|Christophe Rousset & Les Talens Lyriques - copyright Jacques Verrees|
Christophe Rousset founded the vocal and instrumental ensemble Les Talens Lyriques in 1991, and since then has balanced a career which combines that of solo harpsichord work, directing Les Talens Lyriques, conducting other ensembles and doing research into French baroque music.
|Laura Scozzi's production Rameau's Les Indes Galante|
copyright Patrice Nin
'this worked well with Rameau's music',
as Christophe sees the libretto
as being rather weak
For the Turkish act, passports are being organised for immigrants, a scene which has become even more relevant since the production premiered. Christophe says that this worked well with Rameau's music, especially as he sees the libretto as being rather weak and simply a frame for the divertissements (the issue of Rameau's librettos was a subject to which we would return in our interview). The Peru act was set around the drug system, highlighting the position of women in a macho world, whilst the Persian act was of course set in modern Iran with issues of women being veiled and finally the American act looked at the environmental disasters caused by man.
There have been productions where 'you know it will be crap from the beginning'
|Rameau's Zoroastre at Drottningholm|
He has nothing against modern productions at all. Whilst in the performance of the music, he is trying to be as authentic as possible, he does not see the need to be the same on stage and in fact says that 17th century reconstructions are not necessarily interesting. When I ask him what for him are the productions which worked well he highlights his work at Drottningholm Theatre (where the theatre and stage machinery survive from the 18th century), on Handel's Tamerlano and Alcina and Rameau's Zoroastre director Pierre Audi used a combination of modern staging with wonderful 17th century style costumes. Christophe comments that passions depicted in the operas are always the same, and there are many ways to make pieces work on stage. Another production he highlights is Cherubini's Medee in Brussels (directed by Krzysztof Warlikowski) where the production was very modern and referenced Amy Winehouse. Christophe felt the direct had a very interesting way of using the fact that Medee comes from an Oriental world into a Greek world which fitted the drama well.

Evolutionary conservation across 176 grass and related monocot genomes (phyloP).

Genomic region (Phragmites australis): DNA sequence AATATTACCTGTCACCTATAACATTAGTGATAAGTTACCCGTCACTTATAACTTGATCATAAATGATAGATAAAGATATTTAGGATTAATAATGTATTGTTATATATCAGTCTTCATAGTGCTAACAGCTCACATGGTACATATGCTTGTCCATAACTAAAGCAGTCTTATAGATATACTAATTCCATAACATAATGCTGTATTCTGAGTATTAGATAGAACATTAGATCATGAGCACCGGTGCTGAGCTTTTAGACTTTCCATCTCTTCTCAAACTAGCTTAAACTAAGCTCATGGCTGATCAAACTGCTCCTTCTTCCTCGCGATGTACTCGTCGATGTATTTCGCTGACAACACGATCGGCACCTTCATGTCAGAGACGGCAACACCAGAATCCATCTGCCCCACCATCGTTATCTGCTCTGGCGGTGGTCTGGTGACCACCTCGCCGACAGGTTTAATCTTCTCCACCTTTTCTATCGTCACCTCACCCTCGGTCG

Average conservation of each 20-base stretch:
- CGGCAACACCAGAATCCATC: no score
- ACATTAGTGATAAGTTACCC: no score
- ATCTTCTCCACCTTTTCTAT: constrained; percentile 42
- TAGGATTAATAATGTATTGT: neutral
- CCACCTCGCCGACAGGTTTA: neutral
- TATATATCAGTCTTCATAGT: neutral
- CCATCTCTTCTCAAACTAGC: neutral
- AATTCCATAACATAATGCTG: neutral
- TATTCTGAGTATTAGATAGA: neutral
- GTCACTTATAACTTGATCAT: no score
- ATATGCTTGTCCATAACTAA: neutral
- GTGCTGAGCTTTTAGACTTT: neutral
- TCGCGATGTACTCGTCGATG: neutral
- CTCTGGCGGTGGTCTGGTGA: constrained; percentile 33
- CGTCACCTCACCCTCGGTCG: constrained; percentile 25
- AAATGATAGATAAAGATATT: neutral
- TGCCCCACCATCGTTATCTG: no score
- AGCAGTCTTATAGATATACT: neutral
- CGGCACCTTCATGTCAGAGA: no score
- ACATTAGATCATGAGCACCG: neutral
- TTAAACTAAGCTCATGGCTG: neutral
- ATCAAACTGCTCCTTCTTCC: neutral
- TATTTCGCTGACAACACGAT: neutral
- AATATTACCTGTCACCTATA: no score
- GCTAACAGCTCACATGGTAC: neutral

Passions depicted in the operas are always the same,
and there are many ways to make pieces work on stage
|Nadja Michael as Medee, |
©Maarten Vanden Abeele
He makes the comment that Rameau works better in places like the UK, where the audience cannot understand how poor the poetry of the libretto is. A case in point is Zais which he and Les Talens Lyriques have recently released on CD. You can certainly find the libretto weak; as with Zoroastre it revolves Magic Flute-like around a form of Masonic initiation all placed in a pastoral framework. But the music is gorgeous and the overture is very surprising, with its evocation of Chaos, the rising sun, storms and so many things. Christophe also highlights a beautiful lament for the character Zelidie, but I sense that he could also continue to discourse on the other beauties of the score. (Listening to an advance copy of the recording after our interview, I was very taken with the beauty and imagination of the music).
Rameau works better when the audience cannot understand
how poor the poetry of the libretto is
|Mariame Clement's production of|
Rameau's Castor et Polluxin Vienna
For Christophe the music is the thing in Rameau's operas, whereas he feels that Lully's texts are much better. Also, as Lully invented the form of the tragedie lyrique he can be more inventive and allow himself to break his own rules. So in Lully's operas you not only have strong dramatic situations but good texts and plots. He highlights Persee with its combination of tragic and heroic, with situations like Perseus rescuing Andromeda. But of course, such dramas need a good staging and spectacular stage machinery, though Christophe feels that nowadays video offers a good alternative.
Christophe calls Lully's music 'incredible'
Christophe calls Lully's music 'incredible' but says that you have to understand that there is 60 years difference between Lully's operas and Rameaus so that inevitably they will not sound the same. And of course Lully was a huge influence on Handel, Purcell and the French school. But Rameau did not change the essential nature of the tragedie lyrique and it would have to wait for Gluck to come to Baris and break the form.